Fiona Fernandez: Pop culture

Pop-ups are offering Mumbaikars a unique opportunity to savour secret cooking techniques and culinary aromas from distant communities and regions across India

“What’s a pop-up?” a curious senior colleague in the newsroom inquired, after overhearing an engaging discussion that we were having with a team member on the mushrooming of community driven pop-ups. In course of our explanation, when the time came to roll out examples, we ran out of fingers to count on.

The pop-up is here to stay. From its early days, where word of mouth did the trick, it has slowly but surely elbowed and edged out many other culinary fads to create an impression on Mumbai’s ever-burgeoning homegrown culinary landscape. For this, credit must be given to the battery of home cooks, migrant mums and grand-mums and their ilk who, in their own inimitable, innovative and often humble ways, have managed to catch the eye of the discerning (and often unforgiving) Mumbai foodie. That such initiatives have now roped in PR machinery is a reflection of their enterprise and that they are ready to play with the big boys in a hotly-competitive space.

For pucca Mumbaikars like us, fed on a heady smorgasbord of community-driven flavours, perhaps the biggest and most heartwarming takeaway has been the introduction to lesser-known cuisines, recipes and otherwise unheard-of ingredients to our palates. From red-ant tempered jungle feasts inspired by Assam’s forests to meaty affairs from Coorg, to even rarely-sampled fare of Kolkata’s Jews and an Anglo Indian tribute to babalok and pepper water (our palate did a nostalgic jig here), all kinds have made an appearance in aamchi Mumbai. A couple of years before, one would have to be content with the odd Malwani, Bengali, and Chettinad pop-up. Today, the diversity and steady flow of options is keeping us engaged and eager for aromas from far-flung corners of India.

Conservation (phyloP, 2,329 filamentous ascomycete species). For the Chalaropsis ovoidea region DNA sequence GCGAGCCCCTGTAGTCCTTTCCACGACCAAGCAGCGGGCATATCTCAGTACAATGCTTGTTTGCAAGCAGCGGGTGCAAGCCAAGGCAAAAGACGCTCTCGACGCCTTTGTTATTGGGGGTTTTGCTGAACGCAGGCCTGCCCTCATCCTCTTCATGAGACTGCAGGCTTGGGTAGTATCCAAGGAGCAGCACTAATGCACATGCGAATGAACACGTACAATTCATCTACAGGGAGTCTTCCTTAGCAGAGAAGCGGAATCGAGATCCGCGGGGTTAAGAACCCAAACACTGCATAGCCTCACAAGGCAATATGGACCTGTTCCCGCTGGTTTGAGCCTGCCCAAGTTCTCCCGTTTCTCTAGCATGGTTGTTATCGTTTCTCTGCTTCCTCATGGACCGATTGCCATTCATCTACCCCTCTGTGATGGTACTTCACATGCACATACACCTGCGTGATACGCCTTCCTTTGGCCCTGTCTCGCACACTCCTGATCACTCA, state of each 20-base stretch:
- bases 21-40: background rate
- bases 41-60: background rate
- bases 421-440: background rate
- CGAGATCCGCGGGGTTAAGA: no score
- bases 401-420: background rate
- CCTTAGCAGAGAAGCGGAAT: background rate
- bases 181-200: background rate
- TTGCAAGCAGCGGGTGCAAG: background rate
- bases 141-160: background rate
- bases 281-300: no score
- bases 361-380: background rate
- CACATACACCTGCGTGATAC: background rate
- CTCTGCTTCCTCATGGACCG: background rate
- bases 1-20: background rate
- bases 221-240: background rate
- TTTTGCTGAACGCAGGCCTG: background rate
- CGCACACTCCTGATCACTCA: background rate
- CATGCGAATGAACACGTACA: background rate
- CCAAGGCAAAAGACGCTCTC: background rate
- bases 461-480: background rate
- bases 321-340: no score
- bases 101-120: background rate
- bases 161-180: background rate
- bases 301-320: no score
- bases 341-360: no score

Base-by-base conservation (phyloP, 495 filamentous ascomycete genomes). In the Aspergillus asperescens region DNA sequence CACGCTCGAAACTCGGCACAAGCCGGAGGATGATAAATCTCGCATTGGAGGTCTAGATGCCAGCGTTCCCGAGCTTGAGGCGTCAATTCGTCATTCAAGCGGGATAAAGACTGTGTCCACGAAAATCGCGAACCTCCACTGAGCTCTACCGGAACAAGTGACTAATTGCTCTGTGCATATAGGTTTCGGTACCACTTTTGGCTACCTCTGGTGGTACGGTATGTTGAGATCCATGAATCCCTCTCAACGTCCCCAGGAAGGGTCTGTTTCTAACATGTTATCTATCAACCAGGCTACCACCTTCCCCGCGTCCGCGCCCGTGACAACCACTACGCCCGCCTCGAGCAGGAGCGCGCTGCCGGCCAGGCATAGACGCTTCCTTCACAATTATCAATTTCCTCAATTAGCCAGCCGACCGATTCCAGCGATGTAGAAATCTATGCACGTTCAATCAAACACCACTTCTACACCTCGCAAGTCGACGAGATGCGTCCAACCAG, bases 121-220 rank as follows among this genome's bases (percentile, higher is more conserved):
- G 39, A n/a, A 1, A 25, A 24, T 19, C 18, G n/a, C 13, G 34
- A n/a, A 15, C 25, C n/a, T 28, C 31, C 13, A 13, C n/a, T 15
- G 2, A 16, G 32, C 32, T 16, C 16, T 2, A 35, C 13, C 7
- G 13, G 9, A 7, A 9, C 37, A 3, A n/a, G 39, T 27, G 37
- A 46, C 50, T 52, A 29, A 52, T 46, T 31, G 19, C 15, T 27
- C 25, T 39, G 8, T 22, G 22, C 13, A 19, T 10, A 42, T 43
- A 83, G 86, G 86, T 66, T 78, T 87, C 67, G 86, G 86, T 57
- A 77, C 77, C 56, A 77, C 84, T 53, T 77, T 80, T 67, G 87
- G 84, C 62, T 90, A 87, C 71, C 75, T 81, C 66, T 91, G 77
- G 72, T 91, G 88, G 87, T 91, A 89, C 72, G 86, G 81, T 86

There’s a pleasant fallout to all of this too (at least, we’d like to imagine there’s a teeny-weeny impact). For a while now, we’ve been noticing that some of the city’s standalone restaurants — especially those serving Indian fare — are revving up their menus and relooking at everything from sourcing rare ingredients to chefs from the hinterland. Another trend is a mini awakening closer home.

More and more local chefs and home cooks from Mumbai’s communities and distant parts of Maharashtra are sharing culinary techniques with the hope to get a slice of this humongous pie.

But we have a word of caution. A Frankenstein (read: foodie with high expectations) is roaming around; now, home chefs will need to constantly think out of the box. Some of the earlier entrants who’ve survived the ebb and flow have tied up with big-ticket restaurants for promotions and engaged in other innovations such that they’ve even been featured on international TV shows.

It’s a great time to be a foodie. And pop-ups are giving the Mumbaikar a great avenue to keep dipping into India’s ever-diverse melting pot. Let’s hope it stays hot.

mid-day’s Features Editor Fiona Fernandez relishes the city’s sights, sounds, smells and stones...wherever the ink and the inclination takes her. She tweets @bombayana. Send your feedback to

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